European Court of Justice closes permanent contract loophole

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Several European Union nations have laws allowing or have legislation pending to allow employers to use a series of short-term, fixed contracts to avoid issuing long-term, permanent contracts. Long-term contracts are used to obtain residency and "premium" visas that generally have more benefits.

However, the European Court of Justice ruled on national legislation in Greece this month that the practice of using the "renewal" of such fixed-contracts is against the law. The ruling is expected to apply to all EU nations, thereby preventing new legislation allowing the practice locally and nullifying any such existing laws.

This is considered a major victory for immigrant labour throughout the EU. It applies directly to the free migration of workers within the EU, but also applies directly for workers coming into EU Member States from countries outside the European Union.

The practice is outlawed, excepting special circumstances where a specific set of detailed, 'objective reasons' for doing so is required.

In Greece, the specific case under consideration allowed employers to issue a fixed, short-term contract, then the employee would be out of work for 20 days. A new fixed-contract would then be issued, thereby allowing the employer to avoid committing to permanent contracts. Workers would thus be denied many residency and visa options, along with other benefits.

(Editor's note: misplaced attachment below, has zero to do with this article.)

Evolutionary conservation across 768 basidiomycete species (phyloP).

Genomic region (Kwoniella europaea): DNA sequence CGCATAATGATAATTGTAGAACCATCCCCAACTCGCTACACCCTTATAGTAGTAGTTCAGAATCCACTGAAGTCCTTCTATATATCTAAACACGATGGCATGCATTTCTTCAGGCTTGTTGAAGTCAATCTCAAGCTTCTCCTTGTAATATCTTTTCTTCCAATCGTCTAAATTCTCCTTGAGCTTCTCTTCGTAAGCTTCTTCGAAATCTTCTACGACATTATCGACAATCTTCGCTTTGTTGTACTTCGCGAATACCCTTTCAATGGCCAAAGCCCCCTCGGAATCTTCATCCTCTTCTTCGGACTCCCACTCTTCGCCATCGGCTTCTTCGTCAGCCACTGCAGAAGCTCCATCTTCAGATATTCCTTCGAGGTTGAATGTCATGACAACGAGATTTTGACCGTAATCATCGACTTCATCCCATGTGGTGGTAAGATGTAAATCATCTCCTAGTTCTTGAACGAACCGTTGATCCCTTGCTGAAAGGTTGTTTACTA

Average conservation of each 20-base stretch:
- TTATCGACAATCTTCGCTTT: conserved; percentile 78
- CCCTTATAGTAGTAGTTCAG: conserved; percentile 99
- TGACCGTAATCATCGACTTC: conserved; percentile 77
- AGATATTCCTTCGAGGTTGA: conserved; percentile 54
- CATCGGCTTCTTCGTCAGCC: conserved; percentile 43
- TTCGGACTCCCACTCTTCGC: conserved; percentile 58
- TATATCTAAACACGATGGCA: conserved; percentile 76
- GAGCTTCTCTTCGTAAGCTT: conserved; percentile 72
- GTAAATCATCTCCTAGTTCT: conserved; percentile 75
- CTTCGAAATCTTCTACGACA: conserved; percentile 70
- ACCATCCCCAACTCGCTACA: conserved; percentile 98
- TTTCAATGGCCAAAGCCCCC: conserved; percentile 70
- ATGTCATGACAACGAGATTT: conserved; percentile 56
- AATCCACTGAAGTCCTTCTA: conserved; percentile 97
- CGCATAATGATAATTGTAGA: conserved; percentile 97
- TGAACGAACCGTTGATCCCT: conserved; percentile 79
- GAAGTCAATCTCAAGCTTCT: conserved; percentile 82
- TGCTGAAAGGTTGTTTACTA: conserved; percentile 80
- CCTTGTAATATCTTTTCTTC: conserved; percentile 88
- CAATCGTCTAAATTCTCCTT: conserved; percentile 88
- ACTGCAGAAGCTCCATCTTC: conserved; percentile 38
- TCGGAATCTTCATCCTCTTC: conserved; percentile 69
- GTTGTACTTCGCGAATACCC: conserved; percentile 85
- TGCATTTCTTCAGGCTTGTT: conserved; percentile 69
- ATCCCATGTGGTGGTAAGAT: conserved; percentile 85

The European court ruled that local courts must interpret national law as far as possible "in the light of the wording or purpose of the directive concerned with a view to achieving the results sought by the directive." Issued in 1999, the directive aims "to establish a framework to prevent abuse arising from the use of successive fixed-term employment contracts or relationships." It stipulates that EU Member States may determine by local legislation the conditions under which fixed-term employment contracts or relationships are to be defined as "successive."

Meaning, in this case, that no matter the short-term nature of contract work, when workers themselves are engaged in work for long periods of time, they have rights to the benefits of long-term, permanent contracts and residency.

Spain has recently passed national legislation along exactly these lines. In summary, workers who are employed for the same company for 24 months out of a 30 month period using two or more fixed-term contracts have rights to be treated as if they have permanent contracts.

Renewal of a fixed-term contract now applies to one of three reasons: replacing someone who is absent, fulfilling a specifically defined project, or to complete seasonal work.


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